Brian records and calculates the results of the chocolate sale in his account book. He's recording dollar amounts and number of boxes sold accurately. But, The Vigils tell him who gets credit for the sales. Often credit is given to students who sell little or nothing, like The Goober when he stops selling chocolates. In the real-world business, this would be considered fraud.
Like Obie's notebook, Brian's account book is a record of crimes. Of course, these crimes are harder to detect. Also, like Obie's notebook, it's a symbol of talent being perverted at Trinity. Brian is being pressured to use his time, talent, and energy for something which doesn't personally benefit him, and which doesn't benefit his fellow students. By the end of the novel, his actions become downright dishonest, when The Vigils force him to start cooking the books.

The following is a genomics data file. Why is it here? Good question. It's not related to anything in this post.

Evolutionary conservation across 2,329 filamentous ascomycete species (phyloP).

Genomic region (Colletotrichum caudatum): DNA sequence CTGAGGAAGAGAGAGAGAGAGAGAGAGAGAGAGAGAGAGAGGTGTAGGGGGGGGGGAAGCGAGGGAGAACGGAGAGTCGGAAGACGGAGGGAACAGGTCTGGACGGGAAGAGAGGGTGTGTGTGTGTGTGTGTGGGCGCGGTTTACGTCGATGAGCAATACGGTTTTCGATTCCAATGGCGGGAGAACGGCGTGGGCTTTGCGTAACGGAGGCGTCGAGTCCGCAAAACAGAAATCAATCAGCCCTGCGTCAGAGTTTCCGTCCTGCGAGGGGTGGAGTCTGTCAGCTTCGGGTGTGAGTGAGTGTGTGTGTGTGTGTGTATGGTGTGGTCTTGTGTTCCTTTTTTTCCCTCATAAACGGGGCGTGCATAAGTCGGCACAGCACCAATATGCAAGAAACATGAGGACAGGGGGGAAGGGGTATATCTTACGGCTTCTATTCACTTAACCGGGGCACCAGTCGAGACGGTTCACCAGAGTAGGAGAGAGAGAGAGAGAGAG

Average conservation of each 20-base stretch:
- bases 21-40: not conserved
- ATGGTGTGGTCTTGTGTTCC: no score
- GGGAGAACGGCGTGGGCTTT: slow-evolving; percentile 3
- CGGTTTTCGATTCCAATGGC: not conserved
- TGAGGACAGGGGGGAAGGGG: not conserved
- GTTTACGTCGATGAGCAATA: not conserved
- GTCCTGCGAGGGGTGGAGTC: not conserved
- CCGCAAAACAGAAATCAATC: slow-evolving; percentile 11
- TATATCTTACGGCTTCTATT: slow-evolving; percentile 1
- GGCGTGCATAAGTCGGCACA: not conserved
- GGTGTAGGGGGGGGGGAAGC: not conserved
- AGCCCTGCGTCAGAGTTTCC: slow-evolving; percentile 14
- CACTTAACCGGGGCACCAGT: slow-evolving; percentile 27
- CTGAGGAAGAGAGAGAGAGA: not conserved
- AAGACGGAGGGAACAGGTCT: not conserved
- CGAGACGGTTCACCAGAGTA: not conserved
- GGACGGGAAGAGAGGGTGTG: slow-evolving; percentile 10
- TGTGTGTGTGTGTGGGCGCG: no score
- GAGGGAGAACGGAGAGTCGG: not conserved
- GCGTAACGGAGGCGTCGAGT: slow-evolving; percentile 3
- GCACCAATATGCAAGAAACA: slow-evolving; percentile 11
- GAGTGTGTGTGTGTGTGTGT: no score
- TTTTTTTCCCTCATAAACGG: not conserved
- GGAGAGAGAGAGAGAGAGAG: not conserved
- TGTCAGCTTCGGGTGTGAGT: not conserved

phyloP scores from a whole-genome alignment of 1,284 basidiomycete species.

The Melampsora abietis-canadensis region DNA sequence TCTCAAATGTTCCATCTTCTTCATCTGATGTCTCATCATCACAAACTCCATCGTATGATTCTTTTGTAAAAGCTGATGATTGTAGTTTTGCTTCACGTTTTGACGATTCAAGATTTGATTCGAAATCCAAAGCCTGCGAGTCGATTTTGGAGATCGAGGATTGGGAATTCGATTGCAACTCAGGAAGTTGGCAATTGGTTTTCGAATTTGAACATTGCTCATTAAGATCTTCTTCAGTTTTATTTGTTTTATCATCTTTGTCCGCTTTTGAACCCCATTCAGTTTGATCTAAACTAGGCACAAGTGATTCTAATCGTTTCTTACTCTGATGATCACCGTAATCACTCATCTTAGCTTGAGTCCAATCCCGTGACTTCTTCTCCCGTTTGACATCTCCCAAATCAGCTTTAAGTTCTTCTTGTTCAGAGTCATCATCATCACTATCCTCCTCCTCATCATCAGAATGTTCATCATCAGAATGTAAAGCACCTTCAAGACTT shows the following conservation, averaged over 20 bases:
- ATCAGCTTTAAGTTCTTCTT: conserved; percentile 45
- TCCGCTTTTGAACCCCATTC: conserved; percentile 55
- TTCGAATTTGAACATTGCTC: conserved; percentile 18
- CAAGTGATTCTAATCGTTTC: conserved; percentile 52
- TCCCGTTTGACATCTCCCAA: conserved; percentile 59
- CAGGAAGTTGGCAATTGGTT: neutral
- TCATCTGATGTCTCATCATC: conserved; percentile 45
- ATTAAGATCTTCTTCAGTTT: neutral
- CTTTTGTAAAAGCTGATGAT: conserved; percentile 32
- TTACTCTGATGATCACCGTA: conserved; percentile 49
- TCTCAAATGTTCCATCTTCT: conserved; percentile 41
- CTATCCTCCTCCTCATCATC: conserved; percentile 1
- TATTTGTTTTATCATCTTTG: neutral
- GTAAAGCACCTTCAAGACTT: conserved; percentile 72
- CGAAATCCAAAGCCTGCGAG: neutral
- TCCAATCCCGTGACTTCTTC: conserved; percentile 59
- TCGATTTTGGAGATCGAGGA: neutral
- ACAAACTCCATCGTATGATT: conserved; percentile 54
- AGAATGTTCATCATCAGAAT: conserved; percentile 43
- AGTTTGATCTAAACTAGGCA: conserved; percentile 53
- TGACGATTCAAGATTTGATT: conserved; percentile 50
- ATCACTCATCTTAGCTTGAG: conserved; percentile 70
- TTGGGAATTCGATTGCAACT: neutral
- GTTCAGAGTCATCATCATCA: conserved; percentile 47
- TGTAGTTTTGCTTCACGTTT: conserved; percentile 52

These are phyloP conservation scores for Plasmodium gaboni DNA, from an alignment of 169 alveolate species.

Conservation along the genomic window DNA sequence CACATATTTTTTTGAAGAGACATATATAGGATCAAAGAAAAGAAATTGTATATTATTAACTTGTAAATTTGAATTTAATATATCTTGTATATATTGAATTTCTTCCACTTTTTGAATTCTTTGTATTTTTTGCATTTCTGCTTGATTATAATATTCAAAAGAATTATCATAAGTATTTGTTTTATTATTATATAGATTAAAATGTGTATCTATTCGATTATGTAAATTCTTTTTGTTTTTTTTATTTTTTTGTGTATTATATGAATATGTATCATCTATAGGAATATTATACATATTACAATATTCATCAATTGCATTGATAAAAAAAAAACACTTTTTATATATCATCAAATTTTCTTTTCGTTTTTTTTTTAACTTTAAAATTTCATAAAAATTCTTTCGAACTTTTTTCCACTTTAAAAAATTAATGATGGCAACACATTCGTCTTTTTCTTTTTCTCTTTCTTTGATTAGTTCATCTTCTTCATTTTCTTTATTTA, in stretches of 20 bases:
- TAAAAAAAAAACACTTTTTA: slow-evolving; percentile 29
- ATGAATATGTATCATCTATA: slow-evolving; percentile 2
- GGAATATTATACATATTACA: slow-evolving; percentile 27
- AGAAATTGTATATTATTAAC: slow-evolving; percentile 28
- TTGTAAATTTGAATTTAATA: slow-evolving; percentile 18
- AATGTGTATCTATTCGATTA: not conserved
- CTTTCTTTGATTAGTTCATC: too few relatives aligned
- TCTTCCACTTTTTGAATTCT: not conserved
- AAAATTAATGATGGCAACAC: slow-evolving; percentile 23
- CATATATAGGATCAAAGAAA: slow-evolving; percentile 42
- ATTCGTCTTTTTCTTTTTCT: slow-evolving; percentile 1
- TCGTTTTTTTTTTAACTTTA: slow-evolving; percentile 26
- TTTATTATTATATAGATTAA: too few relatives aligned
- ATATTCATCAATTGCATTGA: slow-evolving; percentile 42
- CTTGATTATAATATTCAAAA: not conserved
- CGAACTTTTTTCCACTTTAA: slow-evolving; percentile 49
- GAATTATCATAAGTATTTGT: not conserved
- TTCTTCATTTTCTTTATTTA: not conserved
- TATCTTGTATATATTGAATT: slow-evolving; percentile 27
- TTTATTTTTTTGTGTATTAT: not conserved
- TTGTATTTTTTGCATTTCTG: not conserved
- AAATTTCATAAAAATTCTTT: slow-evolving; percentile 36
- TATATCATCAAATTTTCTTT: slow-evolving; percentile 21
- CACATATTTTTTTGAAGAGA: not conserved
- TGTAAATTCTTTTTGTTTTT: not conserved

In the process, Brian gets caught up and begins to enjoy himself, and, perhaps, loses some of his personal dignity. And he knows it. After the sale ends, he plans to stay far away from everybody involved in the chocolate mess, but we think this will be harder than it might sound. The Vigils and Leon now see Brian as being valuable to their evil enterprises and easy to manipulate. We're guessing they probably won't let him go without a fight.